In search of recognition
The political ambiguities of undocumented migrants’ active citizenship
Existing scholarship on the active citizenship of undocumented migrants is inconclusive on its perils and promises. While some scholars see it as symptomatic of the moral economy that makes legal recognition dependent on demonstrating civic deservingness, others argue that it represents a potential site of contestation against illegalisation. In this paper, we argue that we need to focus on the complex processes that drive undocumented migrants’ quest for recognition in order to understand the political ambiguities implicated in how they civically engage themselves. We use the case of CollectActif (CA), an undocumented-led anti-food waste collective in Brussels, to argue that methods of participatory action research (PAR) are better placed than ex-post analyses to show how recognition processes unfold and evolve over time. We show that recognition depends on establishing ‘equivalence’ to prevailing norms and forms of civic organisation. Hence, CA members generated solidarity and created new publics by behaving as active citizens. Yet, despite increased visibility, CA struggled to be recognised by established actors in the field as actors with equal rights to being and speaking. Based on these findings, we argue that tensions between equivalence and equality help to explain the political ambiguities of active citizenship.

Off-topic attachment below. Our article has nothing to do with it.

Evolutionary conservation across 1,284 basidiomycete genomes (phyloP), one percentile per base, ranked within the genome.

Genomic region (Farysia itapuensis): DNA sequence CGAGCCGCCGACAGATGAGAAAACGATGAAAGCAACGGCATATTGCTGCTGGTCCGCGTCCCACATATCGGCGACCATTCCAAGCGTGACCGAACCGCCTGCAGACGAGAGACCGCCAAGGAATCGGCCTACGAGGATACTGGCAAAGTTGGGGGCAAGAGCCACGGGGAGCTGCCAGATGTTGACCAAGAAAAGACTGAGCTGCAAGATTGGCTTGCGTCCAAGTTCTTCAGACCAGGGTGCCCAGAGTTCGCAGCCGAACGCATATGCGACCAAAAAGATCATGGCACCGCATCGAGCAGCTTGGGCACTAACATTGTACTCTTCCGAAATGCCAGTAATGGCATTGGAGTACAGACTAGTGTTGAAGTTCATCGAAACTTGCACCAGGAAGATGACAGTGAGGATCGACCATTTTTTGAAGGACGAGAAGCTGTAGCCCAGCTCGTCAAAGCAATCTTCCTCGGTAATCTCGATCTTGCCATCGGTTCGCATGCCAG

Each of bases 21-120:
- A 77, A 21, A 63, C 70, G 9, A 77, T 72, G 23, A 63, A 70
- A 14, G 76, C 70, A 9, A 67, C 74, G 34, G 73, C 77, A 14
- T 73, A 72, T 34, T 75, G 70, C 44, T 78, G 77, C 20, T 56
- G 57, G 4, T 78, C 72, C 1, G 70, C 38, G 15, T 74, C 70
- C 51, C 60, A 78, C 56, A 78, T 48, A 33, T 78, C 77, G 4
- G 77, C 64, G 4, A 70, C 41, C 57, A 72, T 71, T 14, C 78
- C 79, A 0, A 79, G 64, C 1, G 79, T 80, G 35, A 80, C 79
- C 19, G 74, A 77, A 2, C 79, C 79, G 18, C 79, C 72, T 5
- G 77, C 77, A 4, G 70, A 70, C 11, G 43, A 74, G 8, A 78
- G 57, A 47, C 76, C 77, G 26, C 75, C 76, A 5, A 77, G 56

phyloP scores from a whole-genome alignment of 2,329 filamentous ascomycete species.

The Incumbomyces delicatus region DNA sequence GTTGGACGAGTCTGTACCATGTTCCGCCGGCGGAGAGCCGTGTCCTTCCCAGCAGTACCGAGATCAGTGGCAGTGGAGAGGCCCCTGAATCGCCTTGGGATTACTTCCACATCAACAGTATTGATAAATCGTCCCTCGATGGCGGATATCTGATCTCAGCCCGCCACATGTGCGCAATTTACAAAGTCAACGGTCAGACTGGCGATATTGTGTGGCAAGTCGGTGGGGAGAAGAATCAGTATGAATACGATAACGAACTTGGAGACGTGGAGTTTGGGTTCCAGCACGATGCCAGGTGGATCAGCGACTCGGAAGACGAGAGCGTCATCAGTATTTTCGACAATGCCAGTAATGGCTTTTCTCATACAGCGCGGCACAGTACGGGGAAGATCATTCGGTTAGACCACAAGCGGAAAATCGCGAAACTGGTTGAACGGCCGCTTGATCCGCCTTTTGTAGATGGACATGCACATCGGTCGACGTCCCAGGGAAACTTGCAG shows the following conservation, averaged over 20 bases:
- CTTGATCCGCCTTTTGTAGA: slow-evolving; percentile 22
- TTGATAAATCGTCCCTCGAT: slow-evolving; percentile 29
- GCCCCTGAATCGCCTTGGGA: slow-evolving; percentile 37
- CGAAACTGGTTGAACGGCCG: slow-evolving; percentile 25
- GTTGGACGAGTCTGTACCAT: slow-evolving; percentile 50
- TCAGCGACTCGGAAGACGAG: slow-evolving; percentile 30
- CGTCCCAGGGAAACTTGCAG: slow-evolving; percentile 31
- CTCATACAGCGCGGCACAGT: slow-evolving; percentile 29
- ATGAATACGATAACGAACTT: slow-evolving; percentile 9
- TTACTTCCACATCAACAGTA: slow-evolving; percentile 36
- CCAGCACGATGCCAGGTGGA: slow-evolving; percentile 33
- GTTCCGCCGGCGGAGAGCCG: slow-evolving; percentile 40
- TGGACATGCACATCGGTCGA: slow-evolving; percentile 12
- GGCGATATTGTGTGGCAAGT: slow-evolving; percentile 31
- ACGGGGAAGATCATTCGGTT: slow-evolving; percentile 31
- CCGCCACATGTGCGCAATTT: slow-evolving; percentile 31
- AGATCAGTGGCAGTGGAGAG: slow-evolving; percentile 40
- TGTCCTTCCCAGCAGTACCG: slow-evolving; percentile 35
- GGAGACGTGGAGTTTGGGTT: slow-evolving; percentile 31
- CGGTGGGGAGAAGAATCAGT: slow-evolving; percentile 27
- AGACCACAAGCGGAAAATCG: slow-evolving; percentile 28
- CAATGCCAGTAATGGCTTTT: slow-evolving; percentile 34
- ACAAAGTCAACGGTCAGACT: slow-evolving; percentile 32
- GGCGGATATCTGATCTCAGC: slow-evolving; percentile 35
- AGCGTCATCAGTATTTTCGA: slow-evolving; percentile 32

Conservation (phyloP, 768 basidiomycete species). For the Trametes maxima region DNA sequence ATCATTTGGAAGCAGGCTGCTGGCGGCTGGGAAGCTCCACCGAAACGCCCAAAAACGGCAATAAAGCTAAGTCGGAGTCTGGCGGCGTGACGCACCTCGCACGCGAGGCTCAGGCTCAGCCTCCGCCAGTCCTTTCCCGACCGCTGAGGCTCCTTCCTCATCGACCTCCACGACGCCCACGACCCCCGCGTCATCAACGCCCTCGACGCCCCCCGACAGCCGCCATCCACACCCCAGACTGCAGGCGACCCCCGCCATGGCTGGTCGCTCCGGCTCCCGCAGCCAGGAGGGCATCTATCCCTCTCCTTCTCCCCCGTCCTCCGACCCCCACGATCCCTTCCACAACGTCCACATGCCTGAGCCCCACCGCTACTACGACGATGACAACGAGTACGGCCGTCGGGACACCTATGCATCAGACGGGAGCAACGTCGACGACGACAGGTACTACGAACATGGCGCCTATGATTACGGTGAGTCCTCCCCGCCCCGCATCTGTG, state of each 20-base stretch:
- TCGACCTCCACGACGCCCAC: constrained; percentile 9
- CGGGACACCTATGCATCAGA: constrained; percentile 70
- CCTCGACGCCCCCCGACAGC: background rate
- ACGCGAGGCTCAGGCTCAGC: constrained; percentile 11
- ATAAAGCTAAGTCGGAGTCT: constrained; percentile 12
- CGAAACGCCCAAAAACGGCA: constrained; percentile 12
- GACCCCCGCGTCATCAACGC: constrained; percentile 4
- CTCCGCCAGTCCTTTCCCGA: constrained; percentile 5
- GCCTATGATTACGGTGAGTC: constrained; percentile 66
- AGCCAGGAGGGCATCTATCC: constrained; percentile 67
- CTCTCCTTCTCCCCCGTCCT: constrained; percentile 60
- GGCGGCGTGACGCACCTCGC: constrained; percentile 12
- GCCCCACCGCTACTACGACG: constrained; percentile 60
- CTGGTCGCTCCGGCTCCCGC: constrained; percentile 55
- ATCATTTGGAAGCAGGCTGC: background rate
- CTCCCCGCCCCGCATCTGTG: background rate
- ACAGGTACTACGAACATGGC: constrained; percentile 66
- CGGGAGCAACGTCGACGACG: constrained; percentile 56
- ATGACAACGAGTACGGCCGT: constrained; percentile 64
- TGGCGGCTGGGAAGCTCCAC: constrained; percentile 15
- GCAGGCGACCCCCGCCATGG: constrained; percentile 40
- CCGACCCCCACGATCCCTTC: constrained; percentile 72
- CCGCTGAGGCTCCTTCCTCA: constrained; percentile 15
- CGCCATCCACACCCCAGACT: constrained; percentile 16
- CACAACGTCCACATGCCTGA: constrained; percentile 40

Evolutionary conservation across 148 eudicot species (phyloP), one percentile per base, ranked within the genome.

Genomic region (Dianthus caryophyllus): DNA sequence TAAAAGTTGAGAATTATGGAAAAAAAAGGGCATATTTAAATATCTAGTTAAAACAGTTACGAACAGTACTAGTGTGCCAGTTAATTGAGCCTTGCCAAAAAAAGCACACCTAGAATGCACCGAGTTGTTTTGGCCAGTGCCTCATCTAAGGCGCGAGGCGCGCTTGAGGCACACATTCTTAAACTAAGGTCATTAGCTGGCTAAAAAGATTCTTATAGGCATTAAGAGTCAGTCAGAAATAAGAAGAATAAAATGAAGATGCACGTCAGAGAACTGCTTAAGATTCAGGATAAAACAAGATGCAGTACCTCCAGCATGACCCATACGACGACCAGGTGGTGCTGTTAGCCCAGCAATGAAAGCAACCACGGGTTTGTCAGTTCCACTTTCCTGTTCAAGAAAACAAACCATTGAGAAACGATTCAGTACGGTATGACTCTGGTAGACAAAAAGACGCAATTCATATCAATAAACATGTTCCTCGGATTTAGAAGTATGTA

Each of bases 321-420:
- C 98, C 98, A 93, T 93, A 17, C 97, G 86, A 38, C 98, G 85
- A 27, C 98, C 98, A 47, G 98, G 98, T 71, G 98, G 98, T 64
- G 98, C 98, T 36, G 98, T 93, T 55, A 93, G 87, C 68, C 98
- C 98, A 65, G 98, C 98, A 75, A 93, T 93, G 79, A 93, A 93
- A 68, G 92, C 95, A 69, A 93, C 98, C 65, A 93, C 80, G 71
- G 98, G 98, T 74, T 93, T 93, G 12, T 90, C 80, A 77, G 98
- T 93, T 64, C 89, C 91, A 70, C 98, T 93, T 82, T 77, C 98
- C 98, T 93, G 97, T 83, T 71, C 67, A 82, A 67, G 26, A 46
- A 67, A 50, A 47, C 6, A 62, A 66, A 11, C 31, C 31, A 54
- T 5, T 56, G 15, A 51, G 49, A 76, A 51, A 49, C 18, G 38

|active citizenship, recognition, equality, equivalence, irregular migration, participatory action research|
|Journal of Ethnic and Migration Studies|
|Organisation||Erasmus School of Social and Behavioural Sciences|
Swerts, T.W.C, & Oosterlynck, S. (2020). In search of recognition. Journal of Ethnic and Migration Studies. doi:10.1080/1369183X.2020.1772044